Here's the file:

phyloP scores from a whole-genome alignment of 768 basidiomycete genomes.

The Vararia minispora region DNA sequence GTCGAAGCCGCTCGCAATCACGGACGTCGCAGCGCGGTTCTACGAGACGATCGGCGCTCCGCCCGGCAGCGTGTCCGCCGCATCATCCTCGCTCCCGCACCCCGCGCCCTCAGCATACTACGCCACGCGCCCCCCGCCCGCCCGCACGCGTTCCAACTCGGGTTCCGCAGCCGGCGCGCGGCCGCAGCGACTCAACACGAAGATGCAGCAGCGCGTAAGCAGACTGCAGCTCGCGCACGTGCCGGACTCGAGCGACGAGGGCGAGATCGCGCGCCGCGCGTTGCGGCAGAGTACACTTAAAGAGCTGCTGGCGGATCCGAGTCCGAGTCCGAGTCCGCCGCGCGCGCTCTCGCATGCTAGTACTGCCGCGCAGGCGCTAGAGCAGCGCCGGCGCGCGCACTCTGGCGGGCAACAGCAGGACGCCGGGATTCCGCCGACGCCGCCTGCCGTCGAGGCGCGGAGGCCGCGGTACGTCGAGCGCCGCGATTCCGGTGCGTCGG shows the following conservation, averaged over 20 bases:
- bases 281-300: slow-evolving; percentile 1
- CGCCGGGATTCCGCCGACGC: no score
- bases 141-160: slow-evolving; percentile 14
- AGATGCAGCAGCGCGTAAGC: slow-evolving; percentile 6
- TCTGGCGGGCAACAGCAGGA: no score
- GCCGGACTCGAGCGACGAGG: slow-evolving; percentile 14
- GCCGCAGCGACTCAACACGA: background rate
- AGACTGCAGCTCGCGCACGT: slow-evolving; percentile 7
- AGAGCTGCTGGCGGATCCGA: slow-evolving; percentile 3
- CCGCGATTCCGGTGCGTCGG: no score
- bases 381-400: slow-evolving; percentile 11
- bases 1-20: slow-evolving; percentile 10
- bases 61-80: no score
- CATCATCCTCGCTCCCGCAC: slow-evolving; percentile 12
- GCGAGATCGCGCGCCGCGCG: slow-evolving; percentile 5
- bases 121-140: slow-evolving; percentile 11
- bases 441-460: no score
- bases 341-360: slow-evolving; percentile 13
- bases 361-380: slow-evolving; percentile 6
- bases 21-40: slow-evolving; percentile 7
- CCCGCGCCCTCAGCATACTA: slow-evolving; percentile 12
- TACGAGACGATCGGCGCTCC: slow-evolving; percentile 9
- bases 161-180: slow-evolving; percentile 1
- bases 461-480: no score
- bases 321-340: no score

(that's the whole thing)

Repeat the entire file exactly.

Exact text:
phyloP scores from a whole-genome alignment of 768 basidiomycete genomes.

The Vararia minispora region DNA sequence GTCGAAGCCGCTCGCAATCACGGACGTCGCAGCGCGGTTCTACGAGACGATCGGCGCTCCGCCCGGCAGCGTGTCCGCCGCATCATCCTCGCTCCCGCACCCCGCGCCCTCAGCATACTACGCCACGCGCCCCCCGCCCGCCCGCACGCGTTCCAACTCGGGTTCCGCAGCCGGCGCGCGGCCGCAGCGACTCAACACGAAGATGCAGCAGCGCGTAAGCAGACTGCAGCTCGCGCACGTGCCGGACTCGAGCGACGAGGGCGAGATCGCGCGCCGCGCGTTGCGGCAGAGTACACTTAAAGAGCTGCTGGCGGATCCGAGTCCGAGTCCGAGTCCGCCGCGCGCGCTCTCGCATGCTAGTACTGCCGCGCAGGCGCTAGAGCAGCGCCGGCGCGCGCACTCTGGCGGGCAACAGCAGGACGCCGGGATTCCGCCGACGCCGCCTGCCGTCGAGGCGCGGAGGCCGCGGTACGTCGAGCGCCGCGATTCCGGTGCGTCGG shows the following conservation, averaged over 20 bases:
- bases 281-300: slow-evolving; percentile 1
- CGCCGGGATTCCGCCGACGC: no score
- bases 141-160: slow-evolving; percentile 14
- AGATGCAGCAGCGCGTAAGC: slow-evolving; percentile 6
- TCTGGCGGGCAACAGCAGGA: no score
- GCCGGACTCGAGCGACGAGG: slow-evolving; percentile 14
- GCCGCAGCGACTCAACACGA: background rate
- AGACTGCAGCTCGCGCACGT: slow-evolving; percentile 7
- AGAGCTGCTGGCGGATCCGA: slow-evolving; percentile 3
- CCGCGATTCCGGTGCGTCGG: no score
- bases 381-400: slow-evolving; percentile 11
- bases 1-20: slow-evolving; percentile 10
- bases 61-80: no score
- CATCATCCTCGCTCCCGCAC: slow-evolving; percentile 12
- GCGAGATCGCGCGCCGCGCG: slow-evolving; percentile 5
- bases 121-140: slow-evolving; percentile 11
- bases 441-460: no score
- bases 341-360: slow-evolving; percentile 13
- bases 361-380: slow-evolving; percentile 6
- bases 21-40: slow-evolving; percentile 7
- CCCGCGCCCTCAGCATACTA: slow-evolving; percentile 12
- TACGAGACGATCGGCGCTCC: slow-evolving; percentile 9
- bases 161-180: slow-evolving; percentile 1
- bases 461-480: no score
- bases 321-340: no score